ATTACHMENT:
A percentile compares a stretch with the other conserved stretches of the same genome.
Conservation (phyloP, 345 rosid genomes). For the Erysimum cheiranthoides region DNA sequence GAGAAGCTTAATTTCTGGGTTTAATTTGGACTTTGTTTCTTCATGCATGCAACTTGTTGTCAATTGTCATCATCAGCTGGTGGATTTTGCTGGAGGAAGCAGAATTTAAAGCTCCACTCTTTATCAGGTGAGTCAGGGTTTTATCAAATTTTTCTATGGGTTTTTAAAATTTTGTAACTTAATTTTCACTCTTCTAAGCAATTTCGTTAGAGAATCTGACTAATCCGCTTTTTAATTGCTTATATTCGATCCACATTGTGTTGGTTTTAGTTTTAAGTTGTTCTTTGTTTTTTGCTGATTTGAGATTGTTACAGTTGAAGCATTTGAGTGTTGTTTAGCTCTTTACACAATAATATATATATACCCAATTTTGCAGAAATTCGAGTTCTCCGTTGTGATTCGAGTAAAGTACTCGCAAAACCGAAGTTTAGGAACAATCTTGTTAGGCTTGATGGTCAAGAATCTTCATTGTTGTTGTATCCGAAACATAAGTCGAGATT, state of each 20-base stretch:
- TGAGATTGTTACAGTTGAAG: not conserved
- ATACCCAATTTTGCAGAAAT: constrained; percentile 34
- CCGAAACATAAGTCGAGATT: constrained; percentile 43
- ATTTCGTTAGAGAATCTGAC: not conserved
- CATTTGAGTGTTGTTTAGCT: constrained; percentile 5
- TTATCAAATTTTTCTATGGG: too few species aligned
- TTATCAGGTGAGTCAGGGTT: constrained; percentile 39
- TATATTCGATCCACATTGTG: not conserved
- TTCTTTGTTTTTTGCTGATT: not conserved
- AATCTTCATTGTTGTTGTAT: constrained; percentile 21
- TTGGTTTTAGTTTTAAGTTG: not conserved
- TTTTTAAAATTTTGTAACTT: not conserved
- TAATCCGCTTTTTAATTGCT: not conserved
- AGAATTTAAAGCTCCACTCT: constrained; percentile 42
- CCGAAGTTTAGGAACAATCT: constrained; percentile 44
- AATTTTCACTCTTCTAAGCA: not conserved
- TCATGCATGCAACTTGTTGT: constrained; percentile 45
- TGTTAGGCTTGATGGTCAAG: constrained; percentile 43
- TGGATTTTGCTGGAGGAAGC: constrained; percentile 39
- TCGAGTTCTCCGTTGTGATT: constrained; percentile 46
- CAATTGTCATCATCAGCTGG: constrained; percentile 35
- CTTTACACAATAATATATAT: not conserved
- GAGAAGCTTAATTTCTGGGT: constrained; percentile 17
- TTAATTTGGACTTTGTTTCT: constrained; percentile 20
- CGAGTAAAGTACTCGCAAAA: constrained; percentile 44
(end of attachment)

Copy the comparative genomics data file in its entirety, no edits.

A percentile compares a stretch with the other conserved stretches of the same genome.
Conservation (phyloP, 345 rosid genomes). For the Erysimum cheiranthoides region DNA sequence GAGAAGCTTAATTTCTGGGTTTAATTTGGACTTTGTTTCTTCATGCATGCAACTTGTTGTCAATTGTCATCATCAGCTGGTGGATTTTGCTGGAGGAAGCAGAATTTAAAGCTCCACTCTTTATCAGGTGAGTCAGGGTTTTATCAAATTTTTCTATGGGTTTTTAAAATTTTGTAACTTAATTTTCACTCTTCTAAGCAATTTCGTTAGAGAATCTGACTAATCCGCTTTTTAATTGCTTATATTCGATCCACATTGTGTTGGTTTTAGTTTTAAGTTGTTCTTTGTTTTTTGCTGATTTGAGATTGTTACAGTTGAAGCATTTGAGTGTTGTTTAGCTCTTTACACAATAATATATATATACCCAATTTTGCAGAAATTCGAGTTCTCCGTTGTGATTCGAGTAAAGTACTCGCAAAACCGAAGTTTAGGAACAATCTTGTTAGGCTTGATGGTCAAGAATCTTCATTGTTGTTGTATCCGAAACATAAGTCGAGATT, state of each 20-base stretch:
- TGAGATTGTTACAGTTGAAG: not conserved
- ATACCCAATTTTGCAGAAAT: constrained; percentile 34
- CCGAAACATAAGTCGAGATT: constrained; percentile 43
- ATTTCGTTAGAGAATCTGAC: not conserved
- CATTTGAGTGTTGTTTAGCT: constrained; percentile 5
- TTATCAAATTTTTCTATGGG: too few species aligned
- TTATCAGGTGAGTCAGGGTT: constrained; percentile 39
- TATATTCGATCCACATTGTG: not conserved
- TTCTTTGTTTTTTGCTGATT: not conserved
- AATCTTCATTGTTGTTGTAT: constrained; percentile 21
- TTGGTTTTAGTTTTAAGTTG: not conserved
- TTTTTAAAATTTTGTAACTT: not conserved
- TAATCCGCTTTTTAATTGCT: not conserved
- AGAATTTAAAGCTCCACTCT: constrained; percentile 42
- CCGAAGTTTAGGAACAATCT: constrained; percentile 44
- AATTTTCACTCTTCTAAGCA: not conserved
- TCATGCATGCAACTTGTTGT: constrained; percentile 45
- TGTTAGGCTTGATGGTCAAG: constrained; percentile 43
- TGGATTTTGCTGGAGGAAGC: constrained; percentile 39
- TCGAGTTCTCCGTTGTGATT: constrained; percentile 46
- CAATTGTCATCATCAGCTGG: constrained; percentile 35
- CTTTACACAATAATATATAT: not conserved
- GAGAAGCTTAATTTCTGGGT: constrained; percentile 17
- TTAATTTGGACTTTGTTTCT: constrained; percentile 20
- CGAGTAAAGTACTCGCAAAA: constrained; percentile 44